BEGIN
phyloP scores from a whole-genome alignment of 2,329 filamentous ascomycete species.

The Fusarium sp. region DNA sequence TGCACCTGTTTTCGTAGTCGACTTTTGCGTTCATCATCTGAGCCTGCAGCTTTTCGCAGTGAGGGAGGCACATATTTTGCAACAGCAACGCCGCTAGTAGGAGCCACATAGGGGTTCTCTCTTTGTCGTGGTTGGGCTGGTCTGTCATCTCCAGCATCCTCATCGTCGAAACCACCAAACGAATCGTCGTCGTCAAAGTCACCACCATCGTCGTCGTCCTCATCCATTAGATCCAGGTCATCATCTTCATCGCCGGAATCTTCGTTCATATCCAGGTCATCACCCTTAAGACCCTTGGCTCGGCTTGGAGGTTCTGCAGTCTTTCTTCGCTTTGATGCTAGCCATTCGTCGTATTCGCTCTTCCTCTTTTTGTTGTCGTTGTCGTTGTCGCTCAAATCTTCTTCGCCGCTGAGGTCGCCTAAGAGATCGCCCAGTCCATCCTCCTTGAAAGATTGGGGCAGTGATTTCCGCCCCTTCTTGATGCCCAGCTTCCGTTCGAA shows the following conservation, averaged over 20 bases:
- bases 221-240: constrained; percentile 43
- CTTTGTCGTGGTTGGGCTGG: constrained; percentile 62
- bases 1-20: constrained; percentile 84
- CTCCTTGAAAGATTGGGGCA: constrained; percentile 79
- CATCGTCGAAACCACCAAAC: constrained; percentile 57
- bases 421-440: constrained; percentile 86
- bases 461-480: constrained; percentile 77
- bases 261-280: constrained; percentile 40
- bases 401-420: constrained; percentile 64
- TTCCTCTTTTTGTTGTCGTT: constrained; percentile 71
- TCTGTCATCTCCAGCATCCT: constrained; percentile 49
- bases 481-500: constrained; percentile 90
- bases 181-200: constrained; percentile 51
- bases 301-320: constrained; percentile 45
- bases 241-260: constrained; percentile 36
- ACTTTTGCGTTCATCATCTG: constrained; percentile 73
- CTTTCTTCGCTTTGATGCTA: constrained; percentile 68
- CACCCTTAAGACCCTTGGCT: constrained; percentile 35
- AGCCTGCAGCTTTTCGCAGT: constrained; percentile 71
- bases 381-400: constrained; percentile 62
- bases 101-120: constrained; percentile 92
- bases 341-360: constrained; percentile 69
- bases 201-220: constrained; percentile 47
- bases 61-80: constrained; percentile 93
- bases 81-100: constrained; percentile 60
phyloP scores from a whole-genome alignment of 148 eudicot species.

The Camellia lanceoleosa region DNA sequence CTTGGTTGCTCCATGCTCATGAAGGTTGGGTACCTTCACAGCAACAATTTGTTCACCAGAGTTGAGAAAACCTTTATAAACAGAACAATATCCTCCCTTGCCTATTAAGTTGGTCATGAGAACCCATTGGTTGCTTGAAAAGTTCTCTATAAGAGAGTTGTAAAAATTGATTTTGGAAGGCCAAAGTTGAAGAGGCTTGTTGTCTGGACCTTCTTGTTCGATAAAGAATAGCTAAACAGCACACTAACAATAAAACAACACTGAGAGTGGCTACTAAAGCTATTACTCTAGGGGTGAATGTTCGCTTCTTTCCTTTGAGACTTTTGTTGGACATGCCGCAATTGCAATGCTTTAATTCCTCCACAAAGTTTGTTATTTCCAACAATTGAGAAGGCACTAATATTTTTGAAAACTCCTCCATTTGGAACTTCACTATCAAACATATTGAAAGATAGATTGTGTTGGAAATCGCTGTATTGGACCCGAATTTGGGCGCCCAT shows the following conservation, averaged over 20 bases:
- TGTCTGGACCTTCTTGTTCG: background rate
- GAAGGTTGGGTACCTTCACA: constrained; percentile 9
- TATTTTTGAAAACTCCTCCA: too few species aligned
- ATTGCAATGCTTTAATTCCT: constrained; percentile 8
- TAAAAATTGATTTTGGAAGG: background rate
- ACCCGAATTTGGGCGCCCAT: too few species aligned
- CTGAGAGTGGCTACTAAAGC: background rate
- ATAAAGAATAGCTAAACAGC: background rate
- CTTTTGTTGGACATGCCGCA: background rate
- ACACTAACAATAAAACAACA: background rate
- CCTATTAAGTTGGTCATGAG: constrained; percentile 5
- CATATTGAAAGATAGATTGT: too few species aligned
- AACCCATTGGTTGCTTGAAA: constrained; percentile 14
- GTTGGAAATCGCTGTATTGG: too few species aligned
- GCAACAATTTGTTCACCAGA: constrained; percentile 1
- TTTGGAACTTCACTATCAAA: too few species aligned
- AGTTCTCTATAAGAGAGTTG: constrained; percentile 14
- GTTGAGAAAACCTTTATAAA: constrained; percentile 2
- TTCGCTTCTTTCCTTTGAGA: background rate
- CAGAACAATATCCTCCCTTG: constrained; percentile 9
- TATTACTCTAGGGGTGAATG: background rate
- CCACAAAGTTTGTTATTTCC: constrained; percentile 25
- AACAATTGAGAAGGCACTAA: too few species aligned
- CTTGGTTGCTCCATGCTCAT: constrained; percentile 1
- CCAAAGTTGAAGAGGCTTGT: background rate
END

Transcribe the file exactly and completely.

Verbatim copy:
phyloP scores from a whole-genome alignment of 2,329 filamentous ascomycete species.

The Fusarium sp. region DNA sequence TGCACCTGTTTTCGTAGTCGACTTTTGCGTTCATCATCTGAGCCTGCAGCTTTTCGCAGTGAGGGAGGCACATATTTTGCAACAGCAACGCCGCTAGTAGGAGCCACATAGGGGTTCTCTCTTTGTCGTGGTTGGGCTGGTCTGTCATCTCCAGCATCCTCATCGTCGAAACCACCAAACGAATCGTCGTCGTCAAAGTCACCACCATCGTCGTCGTCCTCATCCATTAGATCCAGGTCATCATCTTCATCGCCGGAATCTTCGTTCATATCCAGGTCATCACCCTTAAGACCCTTGGCTCGGCTTGGAGGTTCTGCAGTCTTTCTTCGCTTTGATGCTAGCCATTCGTCGTATTCGCTCTTCCTCTTTTTGTTGTCGTTGTCGTTGTCGCTCAAATCTTCTTCGCCGCTGAGGTCGCCTAAGAGATCGCCCAGTCCATCCTCCTTGAAAGATTGGGGCAGTGATTTCCGCCCCTTCTTGATGCCCAGCTTCCGTTCGAA shows the following conservation, averaged over 20 bases:
- bases 221-240: constrained; percentile 43
- CTTTGTCGTGGTTGGGCTGG: constrained; percentile 62
- bases 1-20: constrained; percentile 84
- CTCCTTGAAAGATTGGGGCA: constrained; percentile 79
- CATCGTCGAAACCACCAAAC: constrained; percentile 57
- bases 421-440: constrained; percentile 86
- bases 461-480: constrained; percentile 77
- bases 261-280: constrained; percentile 40
- bases 401-420: constrained; percentile 64
- TTCCTCTTTTTGTTGTCGTT: constrained; percentile 71
- TCTGTCATCTCCAGCATCCT: constrained; percentile 49
- bases 481-500: constrained; percentile 90
- bases 181-200: constrained; percentile 51
- bases 301-320: constrained; percentile 45
- bases 241-260: constrained; percentile 36
- ACTTTTGCGTTCATCATCTG: constrained; percentile 73
- CTTTCTTCGCTTTGATGCTA: constrained; percentile 68
- CACCCTTAAGACCCTTGGCT: constrained; percentile 35
- AGCCTGCAGCTTTTCGCAGT: constrained; percentile 71
- bases 381-400: constrained; percentile 62
- bases 101-120: constrained; percentile 92
- bases 341-360: constrained; percentile 69
- bases 201-220: constrained; percentile 47
- bases 61-80: constrained; percentile 93
- bases 81-100: constrained; percentile 60
phyloP scores from a whole-genome alignment of 148 eudicot species.

The Camellia lanceoleosa region DNA sequence CTTGGTTGCTCCATGCTCATGAAGGTTGGGTACCTTCACAGCAACAATTTGTTCACCAGAGTTGAGAAAACCTTTATAAACAGAACAATATCCTCCCTTGCCTATTAAGTTGGTCATGAGAACCCATTGGTTGCTTGAAAAGTTCTCTATAAGAGAGTTGTAAAAATTGATTTTGGAAGGCCAAAGTTGAAGAGGCTTGTTGTCTGGACCTTCTTGTTCGATAAAGAATAGCTAAACAGCACACTAACAATAAAACAACACTGAGAGTGGCTACTAAAGCTATTACTCTAGGGGTGAATGTTCGCTTCTTTCCTTTGAGACTTTTGTTGGACATGCCGCAATTGCAATGCTTTAATTCCTCCACAAAGTTTGTTATTTCCAACAATTGAGAAGGCACTAATATTTTTGAAAACTCCTCCATTTGGAACTTCACTATCAAACATATTGAAAGATAGATTGTGTTGGAAATCGCTGTATTGGACCCGAATTTGGGCGCCCAT shows the following conservation, averaged over 20 bases:
- TGTCTGGACCTTCTTGTTCG: background rate
- GAAGGTTGGGTACCTTCACA: constrained; percentile 9
- TATTTTTGAAAACTCCTCCA: too few species aligned
- ATTGCAATGCTTTAATTCCT: constrained; percentile 8
- TAAAAATTGATTTTGGAAGG: background rate
- ACCCGAATTTGGGCGCCCAT: too few species aligned
- CTGAGAGTGGCTACTAAAGC: background rate
- ATAAAGAATAGCTAAACAGC: background rate
- CTTTTGTTGGACATGCCGCA: background rate
- ACACTAACAATAAAACAACA: background rate
- CCTATTAAGTTGGTCATGAG: constrained; percentile 5
- CATATTGAAAGATAGATTGT: too few species aligned
- AACCCATTGGTTGCTTGAAA: constrained; percentile 14
- GTTGGAAATCGCTGTATTGG: too few species aligned
- GCAACAATTTGTTCACCAGA: constrained; percentile 1
- TTTGGAACTTCACTATCAAA: too few species aligned
- AGTTCTCTATAAGAGAGTTG: constrained; percentile 14
- GTTGAGAAAACCTTTATAAA: constrained; percentile 2
- TTCGCTTCTTTCCTTTGAGA: background rate
- CAGAACAATATCCTCCCTTG: constrained; percentile 9
- TATTACTCTAGGGGTGAATG: background rate
- CCACAAAGTTTGTTATTTCC: constrained; percentile 25
- AACAATTGAGAAGGCACTAA: too few species aligned
- CTTGGTTGCTCCATGCTCAT: constrained; percentile 1
- CCAAAGTTGAAGAGGCTTGT: background rate